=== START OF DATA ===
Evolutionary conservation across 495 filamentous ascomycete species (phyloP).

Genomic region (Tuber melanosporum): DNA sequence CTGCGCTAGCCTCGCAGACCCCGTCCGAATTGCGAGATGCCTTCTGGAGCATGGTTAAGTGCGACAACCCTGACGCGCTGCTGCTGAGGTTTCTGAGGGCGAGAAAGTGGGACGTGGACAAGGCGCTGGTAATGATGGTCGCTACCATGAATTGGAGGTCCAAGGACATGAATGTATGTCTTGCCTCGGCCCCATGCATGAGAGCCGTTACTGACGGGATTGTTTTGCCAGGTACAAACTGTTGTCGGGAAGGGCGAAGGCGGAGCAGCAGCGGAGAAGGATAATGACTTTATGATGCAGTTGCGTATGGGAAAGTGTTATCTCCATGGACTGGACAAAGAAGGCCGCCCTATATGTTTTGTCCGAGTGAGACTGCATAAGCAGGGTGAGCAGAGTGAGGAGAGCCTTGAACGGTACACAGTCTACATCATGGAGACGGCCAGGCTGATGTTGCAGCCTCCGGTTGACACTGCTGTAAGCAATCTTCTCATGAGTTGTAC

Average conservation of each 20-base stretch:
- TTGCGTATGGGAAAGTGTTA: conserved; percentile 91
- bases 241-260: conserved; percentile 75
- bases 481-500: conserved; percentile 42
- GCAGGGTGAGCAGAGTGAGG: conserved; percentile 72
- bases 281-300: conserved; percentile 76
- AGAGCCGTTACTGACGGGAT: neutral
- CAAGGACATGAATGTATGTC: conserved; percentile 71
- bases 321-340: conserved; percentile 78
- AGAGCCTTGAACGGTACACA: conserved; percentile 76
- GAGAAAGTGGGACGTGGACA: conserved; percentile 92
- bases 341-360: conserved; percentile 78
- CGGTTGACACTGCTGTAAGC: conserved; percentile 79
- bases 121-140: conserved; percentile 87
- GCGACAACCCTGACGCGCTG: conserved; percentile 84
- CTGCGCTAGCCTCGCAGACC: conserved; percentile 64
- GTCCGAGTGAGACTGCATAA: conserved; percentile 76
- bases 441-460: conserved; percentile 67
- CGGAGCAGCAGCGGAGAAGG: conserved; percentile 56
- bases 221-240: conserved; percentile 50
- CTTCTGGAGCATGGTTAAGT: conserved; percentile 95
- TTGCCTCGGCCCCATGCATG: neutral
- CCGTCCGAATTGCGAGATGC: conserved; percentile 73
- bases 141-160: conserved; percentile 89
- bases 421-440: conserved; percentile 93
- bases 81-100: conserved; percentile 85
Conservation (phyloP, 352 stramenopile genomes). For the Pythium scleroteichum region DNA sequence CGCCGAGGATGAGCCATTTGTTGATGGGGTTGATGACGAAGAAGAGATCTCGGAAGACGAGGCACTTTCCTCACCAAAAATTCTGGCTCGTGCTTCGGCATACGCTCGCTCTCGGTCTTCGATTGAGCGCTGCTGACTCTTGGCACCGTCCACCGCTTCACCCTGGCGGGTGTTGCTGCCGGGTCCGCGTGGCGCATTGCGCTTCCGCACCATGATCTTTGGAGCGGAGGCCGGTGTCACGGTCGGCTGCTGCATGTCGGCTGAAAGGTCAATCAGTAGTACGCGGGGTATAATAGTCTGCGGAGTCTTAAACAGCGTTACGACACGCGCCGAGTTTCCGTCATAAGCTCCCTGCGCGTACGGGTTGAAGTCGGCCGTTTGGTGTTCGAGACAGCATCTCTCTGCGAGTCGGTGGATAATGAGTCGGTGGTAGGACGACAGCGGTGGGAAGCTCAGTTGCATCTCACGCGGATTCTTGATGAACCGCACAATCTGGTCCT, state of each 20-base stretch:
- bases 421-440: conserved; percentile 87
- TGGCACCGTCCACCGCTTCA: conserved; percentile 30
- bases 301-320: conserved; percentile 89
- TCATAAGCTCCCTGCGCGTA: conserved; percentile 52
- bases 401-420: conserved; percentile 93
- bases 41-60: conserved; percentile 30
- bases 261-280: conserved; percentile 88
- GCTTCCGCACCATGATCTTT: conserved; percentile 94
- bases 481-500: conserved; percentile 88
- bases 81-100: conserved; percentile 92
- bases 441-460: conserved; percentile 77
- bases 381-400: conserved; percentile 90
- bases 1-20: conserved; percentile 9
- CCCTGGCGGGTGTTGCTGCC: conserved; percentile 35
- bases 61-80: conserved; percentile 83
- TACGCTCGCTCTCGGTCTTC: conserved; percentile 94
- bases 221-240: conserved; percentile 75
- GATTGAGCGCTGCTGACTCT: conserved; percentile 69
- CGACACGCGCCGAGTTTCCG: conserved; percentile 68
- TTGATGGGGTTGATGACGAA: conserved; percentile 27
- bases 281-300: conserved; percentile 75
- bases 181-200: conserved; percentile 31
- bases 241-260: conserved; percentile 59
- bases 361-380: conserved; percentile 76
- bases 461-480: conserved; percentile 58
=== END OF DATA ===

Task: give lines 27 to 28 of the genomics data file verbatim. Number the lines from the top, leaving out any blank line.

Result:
- bases 421-440: conserved; percentile 93
- bases 81-100: conserved; percentile 85